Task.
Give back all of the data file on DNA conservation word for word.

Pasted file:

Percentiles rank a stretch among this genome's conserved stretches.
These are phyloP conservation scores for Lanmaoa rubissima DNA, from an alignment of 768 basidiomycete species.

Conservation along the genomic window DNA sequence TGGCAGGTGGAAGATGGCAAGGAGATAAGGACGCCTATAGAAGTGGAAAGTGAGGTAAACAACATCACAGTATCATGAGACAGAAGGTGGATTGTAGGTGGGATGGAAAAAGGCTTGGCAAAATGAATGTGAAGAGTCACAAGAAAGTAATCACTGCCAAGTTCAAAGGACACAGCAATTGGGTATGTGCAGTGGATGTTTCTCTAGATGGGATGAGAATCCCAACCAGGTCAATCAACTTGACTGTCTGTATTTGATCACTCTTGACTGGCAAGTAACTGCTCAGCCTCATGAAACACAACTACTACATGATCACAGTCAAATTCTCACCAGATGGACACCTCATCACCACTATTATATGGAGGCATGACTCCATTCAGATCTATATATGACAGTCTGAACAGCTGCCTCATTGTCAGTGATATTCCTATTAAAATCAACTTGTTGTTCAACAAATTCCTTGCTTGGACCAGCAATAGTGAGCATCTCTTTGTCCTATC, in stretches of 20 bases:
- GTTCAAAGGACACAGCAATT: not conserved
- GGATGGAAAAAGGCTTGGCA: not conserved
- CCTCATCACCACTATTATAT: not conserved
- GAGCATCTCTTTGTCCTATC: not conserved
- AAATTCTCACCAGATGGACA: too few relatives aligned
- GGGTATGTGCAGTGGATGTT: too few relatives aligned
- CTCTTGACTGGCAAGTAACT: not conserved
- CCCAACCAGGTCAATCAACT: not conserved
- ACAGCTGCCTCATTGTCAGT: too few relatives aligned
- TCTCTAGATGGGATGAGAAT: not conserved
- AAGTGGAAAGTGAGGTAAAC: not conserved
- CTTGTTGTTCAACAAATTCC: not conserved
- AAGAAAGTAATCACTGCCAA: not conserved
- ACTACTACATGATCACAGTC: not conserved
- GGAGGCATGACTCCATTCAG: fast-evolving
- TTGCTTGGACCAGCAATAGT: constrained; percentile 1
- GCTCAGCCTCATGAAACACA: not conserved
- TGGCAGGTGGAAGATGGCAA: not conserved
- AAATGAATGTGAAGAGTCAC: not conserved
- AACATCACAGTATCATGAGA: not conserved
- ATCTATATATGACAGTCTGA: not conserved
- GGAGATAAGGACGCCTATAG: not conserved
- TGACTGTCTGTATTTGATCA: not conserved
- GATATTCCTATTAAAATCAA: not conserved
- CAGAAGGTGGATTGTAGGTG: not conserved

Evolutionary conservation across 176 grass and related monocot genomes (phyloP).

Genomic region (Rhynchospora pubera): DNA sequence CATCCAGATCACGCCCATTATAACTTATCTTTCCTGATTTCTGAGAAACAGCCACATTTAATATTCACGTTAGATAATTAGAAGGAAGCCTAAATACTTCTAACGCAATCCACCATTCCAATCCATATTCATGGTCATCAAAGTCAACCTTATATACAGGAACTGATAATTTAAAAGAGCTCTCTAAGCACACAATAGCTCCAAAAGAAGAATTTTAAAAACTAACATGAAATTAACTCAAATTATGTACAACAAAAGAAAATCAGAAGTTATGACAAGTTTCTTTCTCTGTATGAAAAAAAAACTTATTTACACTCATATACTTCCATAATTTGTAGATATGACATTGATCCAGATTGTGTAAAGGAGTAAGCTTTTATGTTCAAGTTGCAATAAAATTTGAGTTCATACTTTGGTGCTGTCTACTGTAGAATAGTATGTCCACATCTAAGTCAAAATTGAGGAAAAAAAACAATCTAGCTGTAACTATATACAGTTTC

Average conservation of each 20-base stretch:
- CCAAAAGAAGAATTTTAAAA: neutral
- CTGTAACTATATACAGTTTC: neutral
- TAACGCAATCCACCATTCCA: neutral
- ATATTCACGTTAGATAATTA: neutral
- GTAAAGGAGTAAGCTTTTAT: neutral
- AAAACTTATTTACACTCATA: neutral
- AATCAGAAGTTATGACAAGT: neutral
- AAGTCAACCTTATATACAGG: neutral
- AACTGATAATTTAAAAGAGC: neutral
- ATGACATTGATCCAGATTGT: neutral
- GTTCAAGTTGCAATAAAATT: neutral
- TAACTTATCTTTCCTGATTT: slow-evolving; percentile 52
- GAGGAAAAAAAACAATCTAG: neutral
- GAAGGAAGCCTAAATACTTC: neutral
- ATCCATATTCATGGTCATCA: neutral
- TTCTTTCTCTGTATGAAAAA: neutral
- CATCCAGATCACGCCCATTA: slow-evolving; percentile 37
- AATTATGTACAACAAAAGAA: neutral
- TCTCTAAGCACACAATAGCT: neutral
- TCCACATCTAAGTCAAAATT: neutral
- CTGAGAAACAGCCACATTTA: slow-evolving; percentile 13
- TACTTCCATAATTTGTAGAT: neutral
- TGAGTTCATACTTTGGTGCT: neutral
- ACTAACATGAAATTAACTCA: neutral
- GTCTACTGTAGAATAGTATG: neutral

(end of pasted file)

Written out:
Percentiles rank a stretch among this genome's conserved stretches.
These are phyloP conservation scores for Lanmaoa rubissima DNA, from an alignment of 768 basidiomycete species.

Conservation along the genomic window DNA sequence TGGCAGGTGGAAGATGGCAAGGAGATAAGGACGCCTATAGAAGTGGAAAGTGAGGTAAACAACATCACAGTATCATGAGACAGAAGGTGGATTGTAGGTGGGATGGAAAAAGGCTTGGCAAAATGAATGTGAAGAGTCACAAGAAAGTAATCACTGCCAAGTTCAAAGGACACAGCAATTGGGTATGTGCAGTGGATGTTTCTCTAGATGGGATGAGAATCCCAACCAGGTCAATCAACTTGACTGTCTGTATTTGATCACTCTTGACTGGCAAGTAACTGCTCAGCCTCATGAAACACAACTACTACATGATCACAGTCAAATTCTCACCAGATGGACACCTCATCACCACTATTATATGGAGGCATGACTCCATTCAGATCTATATATGACAGTCTGAACAGCTGCCTCATTGTCAGTGATATTCCTATTAAAATCAACTTGTTGTTCAACAAATTCCTTGCTTGGACCAGCAATAGTGAGCATCTCTTTGTCCTATC, in stretches of 20 bases:
- GTTCAAAGGACACAGCAATT: not conserved
- GGATGGAAAAAGGCTTGGCA: not conserved
- CCTCATCACCACTATTATAT: not conserved
- GAGCATCTCTTTGTCCTATC: not conserved
- AAATTCTCACCAGATGGACA: too few relatives aligned
- GGGTATGTGCAGTGGATGTT: too few relatives aligned
- CTCTTGACTGGCAAGTAACT: not conserved
- CCCAACCAGGTCAATCAACT: not conserved
- ACAGCTGCCTCATTGTCAGT: too few relatives aligned
- TCTCTAGATGGGATGAGAAT: not conserved
- AAGTGGAAAGTGAGGTAAAC: not conserved
- CTTGTTGTTCAACAAATTCC: not conserved
- AAGAAAGTAATCACTGCCAA: not conserved
- ACTACTACATGATCACAGTC: not conserved
- GGAGGCATGACTCCATTCAG: fast-evolving
- TTGCTTGGACCAGCAATAGT: constrained; percentile 1
- GCTCAGCCTCATGAAACACA: not conserved
- TGGCAGGTGGAAGATGGCAA: not conserved
- AAATGAATGTGAAGAGTCAC: not conserved
- AACATCACAGTATCATGAGA: not conserved
- ATCTATATATGACAGTCTGA: not conserved
- GGAGATAAGGACGCCTATAG: not conserved
- TGACTGTCTGTATTTGATCA: not conserved
- GATATTCCTATTAAAATCAA: not conserved
- CAGAAGGTGGATTGTAGGTG: not conserved

Evolutionary conservation across 176 grass and related monocot genomes (phyloP).

Genomic region (Rhynchospora pubera): DNA sequence CATCCAGATCACGCCCATTATAACTTATCTTTCCTGATTTCTGAGAAACAGCCACATTTAATATTCACGTTAGATAATTAGAAGGAAGCCTAAATACTTCTAACGCAATCCACCATTCCAATCCATATTCATGGTCATCAAAGTCAACCTTATATACAGGAACTGATAATTTAAAAGAGCTCTCTAAGCACACAATAGCTCCAAAAGAAGAATTTTAAAAACTAACATGAAATTAACTCAAATTATGTACAACAAAAGAAAATCAGAAGTTATGACAAGTTTCTTTCTCTGTATGAAAAAAAAACTTATTTACACTCATATACTTCCATAATTTGTAGATATGACATTGATCCAGATTGTGTAAAGGAGTAAGCTTTTATGTTCAAGTTGCAATAAAATTTGAGTTCATACTTTGGTGCTGTCTACTGTAGAATAGTATGTCCACATCTAAGTCAAAATTGAGGAAAAAAAACAATCTAGCTGTAACTATATACAGTTTC

Average conservation of each 20-base stretch:
- CCAAAAGAAGAATTTTAAAA: neutral
- CTGTAACTATATACAGTTTC: neutral
- TAACGCAATCCACCATTCCA: neutral
- ATATTCACGTTAGATAATTA: neutral
- GTAAAGGAGTAAGCTTTTAT: neutral
- AAAACTTATTTACACTCATA: neutral
- AATCAGAAGTTATGACAAGT: neutral
- AAGTCAACCTTATATACAGG: neutral
- AACTGATAATTTAAAAGAGC: neutral
- ATGACATTGATCCAGATTGT: neutral
- GTTCAAGTTGCAATAAAATT: neutral
- TAACTTATCTTTCCTGATTT: slow-evolving; percentile 52
- GAGGAAAAAAAACAATCTAG: neutral
- GAAGGAAGCCTAAATACTTC: neutral
- ATCCATATTCATGGTCATCA: neutral
- TTCTTTCTCTGTATGAAAAA: neutral
- CATCCAGATCACGCCCATTA: slow-evolving; percentile 37
- AATTATGTACAACAAAAGAA: neutral
- TCTCTAAGCACACAATAGCT: neutral
- TCCACATCTAAGTCAAAATT: neutral
- CTGAGAAACAGCCACATTTA: slow-evolving; percentile 13
- TACTTCCATAATTTGTAGAT: neutral
- TGAGTTCATACTTTGGTGCT: neutral
- ACTAACATGAAATTAACTCA: neutral
- GTCTACTGTAGAATAGTATG: neutral